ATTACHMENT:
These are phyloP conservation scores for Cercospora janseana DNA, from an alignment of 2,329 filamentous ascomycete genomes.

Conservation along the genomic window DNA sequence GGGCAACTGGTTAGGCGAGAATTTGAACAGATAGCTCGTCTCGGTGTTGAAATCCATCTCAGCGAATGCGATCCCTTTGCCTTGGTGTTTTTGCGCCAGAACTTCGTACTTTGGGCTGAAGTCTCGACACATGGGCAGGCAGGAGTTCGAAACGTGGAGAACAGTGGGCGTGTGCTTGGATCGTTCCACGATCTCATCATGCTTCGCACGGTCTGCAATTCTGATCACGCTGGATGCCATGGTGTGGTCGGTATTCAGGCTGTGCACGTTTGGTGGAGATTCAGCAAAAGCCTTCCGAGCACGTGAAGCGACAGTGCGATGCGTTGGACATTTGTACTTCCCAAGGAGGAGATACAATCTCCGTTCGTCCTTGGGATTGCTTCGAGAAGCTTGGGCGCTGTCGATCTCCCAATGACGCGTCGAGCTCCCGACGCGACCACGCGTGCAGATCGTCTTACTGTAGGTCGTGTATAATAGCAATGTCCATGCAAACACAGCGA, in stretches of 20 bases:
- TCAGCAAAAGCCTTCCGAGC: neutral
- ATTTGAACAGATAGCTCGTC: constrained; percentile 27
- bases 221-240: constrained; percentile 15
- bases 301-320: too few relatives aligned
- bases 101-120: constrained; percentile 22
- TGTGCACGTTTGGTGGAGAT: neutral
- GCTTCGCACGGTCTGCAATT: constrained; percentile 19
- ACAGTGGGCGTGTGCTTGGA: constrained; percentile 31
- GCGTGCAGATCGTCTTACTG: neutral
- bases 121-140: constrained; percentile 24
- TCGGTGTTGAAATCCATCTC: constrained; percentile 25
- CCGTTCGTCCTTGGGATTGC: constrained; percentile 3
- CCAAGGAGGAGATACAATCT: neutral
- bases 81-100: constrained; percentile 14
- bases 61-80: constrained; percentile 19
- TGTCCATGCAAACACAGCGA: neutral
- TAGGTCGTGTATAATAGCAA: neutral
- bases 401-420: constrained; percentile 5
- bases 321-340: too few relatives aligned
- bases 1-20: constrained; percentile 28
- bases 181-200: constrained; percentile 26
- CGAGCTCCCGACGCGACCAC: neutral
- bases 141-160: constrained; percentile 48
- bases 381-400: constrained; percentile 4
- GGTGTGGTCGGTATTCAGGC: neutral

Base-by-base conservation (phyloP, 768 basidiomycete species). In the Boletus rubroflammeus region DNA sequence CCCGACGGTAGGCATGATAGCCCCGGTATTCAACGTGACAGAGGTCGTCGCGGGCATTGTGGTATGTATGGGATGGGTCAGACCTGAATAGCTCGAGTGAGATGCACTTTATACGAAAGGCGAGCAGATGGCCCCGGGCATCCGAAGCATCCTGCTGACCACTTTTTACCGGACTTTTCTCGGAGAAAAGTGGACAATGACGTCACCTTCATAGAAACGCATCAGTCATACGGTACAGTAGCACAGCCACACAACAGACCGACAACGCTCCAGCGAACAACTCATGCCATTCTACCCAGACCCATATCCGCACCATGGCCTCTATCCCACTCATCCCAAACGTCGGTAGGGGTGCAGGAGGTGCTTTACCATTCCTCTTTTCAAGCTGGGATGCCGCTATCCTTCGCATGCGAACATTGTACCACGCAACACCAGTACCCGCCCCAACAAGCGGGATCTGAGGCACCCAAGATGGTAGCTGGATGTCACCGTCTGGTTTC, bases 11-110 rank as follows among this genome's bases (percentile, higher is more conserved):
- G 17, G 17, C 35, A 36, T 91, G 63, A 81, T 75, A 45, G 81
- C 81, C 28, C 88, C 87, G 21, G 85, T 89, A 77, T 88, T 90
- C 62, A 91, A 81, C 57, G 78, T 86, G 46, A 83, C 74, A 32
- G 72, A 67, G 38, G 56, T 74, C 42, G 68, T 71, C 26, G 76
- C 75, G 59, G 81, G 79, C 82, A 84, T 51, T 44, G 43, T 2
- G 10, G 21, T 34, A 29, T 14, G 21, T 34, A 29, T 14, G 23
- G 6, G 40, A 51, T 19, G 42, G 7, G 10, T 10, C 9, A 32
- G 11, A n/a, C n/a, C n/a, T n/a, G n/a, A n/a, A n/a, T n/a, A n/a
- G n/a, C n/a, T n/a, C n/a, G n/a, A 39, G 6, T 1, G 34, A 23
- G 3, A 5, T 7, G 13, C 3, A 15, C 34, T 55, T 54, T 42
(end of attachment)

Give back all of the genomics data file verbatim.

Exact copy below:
These are phyloP conservation scores for Cercospora janseana DNA, from an alignment of 2,329 filamentous ascomycete genomes.

Conservation along the genomic window DNA sequence GGGCAACTGGTTAGGCGAGAATTTGAACAGATAGCTCGTCTCGGTGTTGAAATCCATCTCAGCGAATGCGATCCCTTTGCCTTGGTGTTTTTGCGCCAGAACTTCGTACTTTGGGCTGAAGTCTCGACACATGGGCAGGCAGGAGTTCGAAACGTGGAGAACAGTGGGCGTGTGCTTGGATCGTTCCACGATCTCATCATGCTTCGCACGGTCTGCAATTCTGATCACGCTGGATGCCATGGTGTGGTCGGTATTCAGGCTGTGCACGTTTGGTGGAGATTCAGCAAAAGCCTTCCGAGCACGTGAAGCGACAGTGCGATGCGTTGGACATTTGTACTTCCCAAGGAGGAGATACAATCTCCGTTCGTCCTTGGGATTGCTTCGAGAAGCTTGGGCGCTGTCGATCTCCCAATGACGCGTCGAGCTCCCGACGCGACCACGCGTGCAGATCGTCTTACTGTAGGTCGTGTATAATAGCAATGTCCATGCAAACACAGCGA, in stretches of 20 bases:
- TCAGCAAAAGCCTTCCGAGC: neutral
- ATTTGAACAGATAGCTCGTC: constrained; percentile 27
- bases 221-240: constrained; percentile 15
- bases 301-320: too few relatives aligned
- bases 101-120: constrained; percentile 22
- TGTGCACGTTTGGTGGAGAT: neutral
- GCTTCGCACGGTCTGCAATT: constrained; percentile 19
- ACAGTGGGCGTGTGCTTGGA: constrained; percentile 31
- GCGTGCAGATCGTCTTACTG: neutral
- bases 121-140: constrained; percentile 24
- TCGGTGTTGAAATCCATCTC: constrained; percentile 25
- CCGTTCGTCCTTGGGATTGC: constrained; percentile 3
- CCAAGGAGGAGATACAATCT: neutral
- bases 81-100: constrained; percentile 14
- bases 61-80: constrained; percentile 19
- TGTCCATGCAAACACAGCGA: neutral
- TAGGTCGTGTATAATAGCAA: neutral
- bases 401-420: constrained; percentile 5
- bases 321-340: too few relatives aligned
- bases 1-20: constrained; percentile 28
- bases 181-200: constrained; percentile 26
- CGAGCTCCCGACGCGACCAC: neutral
- bases 141-160: constrained; percentile 48
- bases 381-400: constrained; percentile 4
- GGTGTGGTCGGTATTCAGGC: neutral

Base-by-base conservation (phyloP, 768 basidiomycete species). In the Boletus rubroflammeus region DNA sequence CCCGACGGTAGGCATGATAGCCCCGGTATTCAACGTGACAGAGGTCGTCGCGGGCATTGTGGTATGTATGGGATGGGTCAGACCTGAATAGCTCGAGTGAGATGCACTTTATACGAAAGGCGAGCAGATGGCCCCGGGCATCCGAAGCATCCTGCTGACCACTTTTTACCGGACTTTTCTCGGAGAAAAGTGGACAATGACGTCACCTTCATAGAAACGCATCAGTCATACGGTACAGTAGCACAGCCACACAACAGACCGACAACGCTCCAGCGAACAACTCATGCCATTCTACCCAGACCCATATCCGCACCATGGCCTCTATCCCACTCATCCCAAACGTCGGTAGGGGTGCAGGAGGTGCTTTACCATTCCTCTTTTCAAGCTGGGATGCCGCTATCCTTCGCATGCGAACATTGTACCACGCAACACCAGTACCCGCCCCAACAAGCGGGATCTGAGGCACCCAAGATGGTAGCTGGATGTCACCGTCTGGTTTC, bases 11-110 rank as follows among this genome's bases (percentile, higher is more conserved):
- G 17, G 17, C 35, A 36, T 91, G 63, A 81, T 75, A 45, G 81
- C 81, C 28, C 88, C 87, G 21, G 85, T 89, A 77, T 88, T 90
- C 62, A 91, A 81, C 57, G 78, T 86, G 46, A 83, C 74, A 32
- G 72, A 67, G 38, G 56, T 74, C 42, G 68, T 71, C 26, G 76
- C 75, G 59, G 81, G 79, C 82, A 84, T 51, T 44, G 43, T 2
- G 10, G 21, T 34, A 29, T 14, G 21, T 34, A 29, T 14, G 23
- G 6, G 40, A 51, T 19, G 42, G 7, G 10, T 10, C 9, A 32
- G 11, A n/a, C n/a, C n/a, T n/a, G n/a, A n/a, A n/a, T n/a, A n/a
- G n/a, C n/a, T n/a, C n/a, G n/a, A 39, G 6, T 1, G 34, A 23
- G 3, A 5, T 7, G 13, C 3, A 15, C 34, T 55, T 54, T 42